# Null Physics 101 | Technical Frequently Asked Questions

Does null physics claim that quantum mechanics (QM) and general relativity (GR) are incorrect?
Not at all. In fact, this rumor is a self-contradictory statement. QM and GR cover a lot of theoretical ground and both contain quite a few different premises. They are not binary values that are true or false. What null physics claims is that all of the phenomena described by QM and GR are the product of a single deep geometry. Null geometry is nonlinear and four-dimensional, as opposed to the 10 or more dimensions advocated by string theories. Null physics requires less dimensions because it isn't built on top of QM or GR; it forms their basis. (top)

Null physics claims that the most fundamental units of energy are second-meter^2. Isn't this in direct conflict with basic physics, which has energy's units as kilogram-meter^2/second^2?
No, it's actually a unification of basic physics. The SI system of measurement contains a number of 'fundamental' units, such as second, meter, kilogram, and Coulomb, many of which have been used, in one form or another, for hundreds of years. Theoretical physicists talk about grand unification all the time, but fail to realize that a truly unified theory will actually reduce the number of independent units that are used to describe the physical world. Null physics demonstrates a geometric relationship between the SI units of second, meter, and kilogram. (top)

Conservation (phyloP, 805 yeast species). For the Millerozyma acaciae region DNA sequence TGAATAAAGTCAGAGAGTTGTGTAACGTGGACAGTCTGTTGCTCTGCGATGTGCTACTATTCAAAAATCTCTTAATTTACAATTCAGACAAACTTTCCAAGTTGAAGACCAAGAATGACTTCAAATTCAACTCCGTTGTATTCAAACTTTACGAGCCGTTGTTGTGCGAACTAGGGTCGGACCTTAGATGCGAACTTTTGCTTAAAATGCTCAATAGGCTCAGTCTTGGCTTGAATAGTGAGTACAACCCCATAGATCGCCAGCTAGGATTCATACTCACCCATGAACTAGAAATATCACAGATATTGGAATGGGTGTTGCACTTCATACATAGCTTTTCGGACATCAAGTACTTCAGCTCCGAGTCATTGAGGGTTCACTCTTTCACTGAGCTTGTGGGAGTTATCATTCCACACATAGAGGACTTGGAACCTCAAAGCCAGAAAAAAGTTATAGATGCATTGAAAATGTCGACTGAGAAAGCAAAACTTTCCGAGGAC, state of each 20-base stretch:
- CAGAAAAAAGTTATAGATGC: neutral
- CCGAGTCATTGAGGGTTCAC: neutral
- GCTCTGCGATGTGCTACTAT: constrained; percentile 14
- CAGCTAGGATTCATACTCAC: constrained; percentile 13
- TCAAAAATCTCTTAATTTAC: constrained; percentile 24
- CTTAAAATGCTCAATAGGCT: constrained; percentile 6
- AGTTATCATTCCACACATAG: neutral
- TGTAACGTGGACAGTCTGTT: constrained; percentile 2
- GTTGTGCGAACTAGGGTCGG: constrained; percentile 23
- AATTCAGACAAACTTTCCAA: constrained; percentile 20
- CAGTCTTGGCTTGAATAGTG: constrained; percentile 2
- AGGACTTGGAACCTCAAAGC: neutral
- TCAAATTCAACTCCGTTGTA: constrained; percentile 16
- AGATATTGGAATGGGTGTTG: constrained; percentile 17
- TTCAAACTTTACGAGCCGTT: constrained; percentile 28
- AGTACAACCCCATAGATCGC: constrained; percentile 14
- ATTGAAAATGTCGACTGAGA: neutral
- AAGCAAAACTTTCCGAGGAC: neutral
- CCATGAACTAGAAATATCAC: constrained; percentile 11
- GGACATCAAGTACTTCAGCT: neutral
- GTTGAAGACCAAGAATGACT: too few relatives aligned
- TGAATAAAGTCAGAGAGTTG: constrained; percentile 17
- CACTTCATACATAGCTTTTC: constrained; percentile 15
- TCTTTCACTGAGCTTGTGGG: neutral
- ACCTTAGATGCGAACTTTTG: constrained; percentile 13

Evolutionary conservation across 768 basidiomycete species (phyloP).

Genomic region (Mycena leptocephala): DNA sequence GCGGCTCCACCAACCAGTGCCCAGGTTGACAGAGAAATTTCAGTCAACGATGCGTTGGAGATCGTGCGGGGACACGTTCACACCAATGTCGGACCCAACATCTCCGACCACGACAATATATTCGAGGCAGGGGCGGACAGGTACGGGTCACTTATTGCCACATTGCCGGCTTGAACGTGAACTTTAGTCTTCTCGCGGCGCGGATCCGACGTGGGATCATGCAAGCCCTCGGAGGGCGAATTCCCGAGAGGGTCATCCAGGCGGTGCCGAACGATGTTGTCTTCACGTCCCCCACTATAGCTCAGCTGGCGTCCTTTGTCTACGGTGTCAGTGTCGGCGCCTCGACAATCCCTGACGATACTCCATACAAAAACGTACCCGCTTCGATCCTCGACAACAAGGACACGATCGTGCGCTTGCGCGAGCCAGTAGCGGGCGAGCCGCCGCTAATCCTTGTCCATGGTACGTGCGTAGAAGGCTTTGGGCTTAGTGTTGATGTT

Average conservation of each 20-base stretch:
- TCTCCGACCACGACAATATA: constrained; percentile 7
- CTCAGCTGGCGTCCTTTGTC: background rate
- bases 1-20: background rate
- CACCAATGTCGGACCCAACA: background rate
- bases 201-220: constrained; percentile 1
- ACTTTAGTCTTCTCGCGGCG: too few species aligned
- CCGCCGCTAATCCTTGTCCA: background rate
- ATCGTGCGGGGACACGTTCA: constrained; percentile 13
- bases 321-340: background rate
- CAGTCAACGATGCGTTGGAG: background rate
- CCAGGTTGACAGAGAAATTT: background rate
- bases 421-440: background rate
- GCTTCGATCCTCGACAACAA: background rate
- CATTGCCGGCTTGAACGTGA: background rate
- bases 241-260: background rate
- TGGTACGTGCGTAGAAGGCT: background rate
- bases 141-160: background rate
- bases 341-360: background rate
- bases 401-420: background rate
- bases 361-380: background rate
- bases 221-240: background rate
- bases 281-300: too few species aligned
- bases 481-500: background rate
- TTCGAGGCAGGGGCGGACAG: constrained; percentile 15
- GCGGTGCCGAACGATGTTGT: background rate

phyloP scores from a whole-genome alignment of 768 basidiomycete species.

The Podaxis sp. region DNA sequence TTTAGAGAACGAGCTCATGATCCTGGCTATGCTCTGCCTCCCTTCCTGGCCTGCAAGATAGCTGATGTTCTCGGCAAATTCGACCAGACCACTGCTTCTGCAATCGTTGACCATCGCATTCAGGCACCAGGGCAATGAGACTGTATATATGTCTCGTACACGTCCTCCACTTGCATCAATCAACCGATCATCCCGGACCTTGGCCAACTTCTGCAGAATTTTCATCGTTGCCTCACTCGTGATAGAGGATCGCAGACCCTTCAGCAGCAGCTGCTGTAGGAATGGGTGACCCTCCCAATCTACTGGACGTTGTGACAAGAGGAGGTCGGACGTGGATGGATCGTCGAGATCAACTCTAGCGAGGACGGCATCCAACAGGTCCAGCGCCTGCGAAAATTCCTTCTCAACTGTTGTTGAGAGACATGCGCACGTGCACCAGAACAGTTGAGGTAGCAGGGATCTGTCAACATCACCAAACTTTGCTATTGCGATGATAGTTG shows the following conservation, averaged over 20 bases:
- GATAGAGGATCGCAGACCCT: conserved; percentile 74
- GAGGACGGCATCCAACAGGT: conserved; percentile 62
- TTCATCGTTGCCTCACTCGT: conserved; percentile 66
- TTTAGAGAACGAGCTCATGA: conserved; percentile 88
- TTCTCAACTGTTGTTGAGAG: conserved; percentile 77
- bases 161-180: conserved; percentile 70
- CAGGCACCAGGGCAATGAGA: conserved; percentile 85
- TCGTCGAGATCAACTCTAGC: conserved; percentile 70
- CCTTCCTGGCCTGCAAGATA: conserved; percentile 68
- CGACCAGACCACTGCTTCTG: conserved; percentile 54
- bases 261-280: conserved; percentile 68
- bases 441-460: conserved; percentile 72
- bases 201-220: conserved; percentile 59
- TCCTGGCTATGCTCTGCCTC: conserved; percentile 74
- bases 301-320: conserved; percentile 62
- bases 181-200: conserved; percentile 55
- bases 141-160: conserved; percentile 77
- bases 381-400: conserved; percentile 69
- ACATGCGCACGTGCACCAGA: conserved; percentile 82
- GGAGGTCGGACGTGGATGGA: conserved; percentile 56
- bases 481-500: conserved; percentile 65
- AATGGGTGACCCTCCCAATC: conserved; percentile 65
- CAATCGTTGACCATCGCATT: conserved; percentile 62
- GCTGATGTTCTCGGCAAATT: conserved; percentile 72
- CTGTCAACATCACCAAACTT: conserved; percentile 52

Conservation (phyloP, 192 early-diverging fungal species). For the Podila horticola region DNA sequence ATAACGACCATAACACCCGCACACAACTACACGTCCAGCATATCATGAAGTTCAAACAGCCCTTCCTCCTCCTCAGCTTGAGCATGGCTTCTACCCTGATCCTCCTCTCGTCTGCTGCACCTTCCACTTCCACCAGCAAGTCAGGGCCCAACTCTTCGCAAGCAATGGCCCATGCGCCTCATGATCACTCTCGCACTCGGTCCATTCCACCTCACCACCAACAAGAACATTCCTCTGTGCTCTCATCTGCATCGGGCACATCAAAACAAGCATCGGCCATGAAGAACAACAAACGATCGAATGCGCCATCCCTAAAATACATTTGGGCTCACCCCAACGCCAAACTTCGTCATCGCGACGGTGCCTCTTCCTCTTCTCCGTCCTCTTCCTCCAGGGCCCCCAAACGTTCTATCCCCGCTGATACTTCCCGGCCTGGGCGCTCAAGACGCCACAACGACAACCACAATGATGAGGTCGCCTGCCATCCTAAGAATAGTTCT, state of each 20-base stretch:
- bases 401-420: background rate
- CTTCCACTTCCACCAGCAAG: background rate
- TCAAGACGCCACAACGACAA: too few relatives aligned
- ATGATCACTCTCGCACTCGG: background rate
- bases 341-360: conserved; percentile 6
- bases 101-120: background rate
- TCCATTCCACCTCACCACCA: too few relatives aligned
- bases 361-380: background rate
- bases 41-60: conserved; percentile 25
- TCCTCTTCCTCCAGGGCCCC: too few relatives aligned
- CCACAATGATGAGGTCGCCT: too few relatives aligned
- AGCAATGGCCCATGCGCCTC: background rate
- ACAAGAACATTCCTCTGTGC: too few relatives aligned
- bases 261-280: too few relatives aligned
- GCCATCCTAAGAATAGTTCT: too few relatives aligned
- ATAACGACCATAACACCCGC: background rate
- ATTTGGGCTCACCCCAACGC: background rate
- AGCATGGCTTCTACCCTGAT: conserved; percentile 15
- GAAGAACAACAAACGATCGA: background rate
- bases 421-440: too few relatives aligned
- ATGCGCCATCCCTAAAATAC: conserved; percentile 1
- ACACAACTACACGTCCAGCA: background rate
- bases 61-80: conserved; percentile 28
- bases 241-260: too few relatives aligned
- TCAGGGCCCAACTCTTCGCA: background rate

The chapter 2 excerpt has 1^M = (1^M/inf^3)(inf^3). Since 1^M = 1, this just reduces to 1 = 1, which isn't exactly a revelation. What kind of 'new physics' is this?
The closure equation in the chapter 2 excerpt is not an algebraic equation in need of a solution. It describes the geometric relationship between space, infinite smallness, and totality. Just as a unit hypercube is not the same thing as a unit line segment, 1^4 and 1 are not the same thing (in a geometric context, at least). (top)

I heard that null physics supports tired light as an explanation for the intergalactic redshift. Is this true?
Tired light, which trys to explain the intergalactic redshift purely in terms of the energy loss of individual photons, fails a number of observational tests. The most important of these is the broadened light curves of Type 1a supernovae. The intensity of the light from these explosions has a characteristic rise time and decay period, and it has been found that the greater a signal's redshift, the broader (longer) the light curve, in direct proportion. Thus not only are photons redshifted, but the distance between them is also expanding over time. Further, the observed intergalactic redshift has no associated refractive or directional dispersion, and energy loss is proportional to photon energy. This means that it is not caused by the interaction between photons and any known form of matter or energy. Null physics shows, using the general theory of relativity, that the observed intergalactic redshift is consistent with the static spatial curvature of a nonexpanding universe. (top)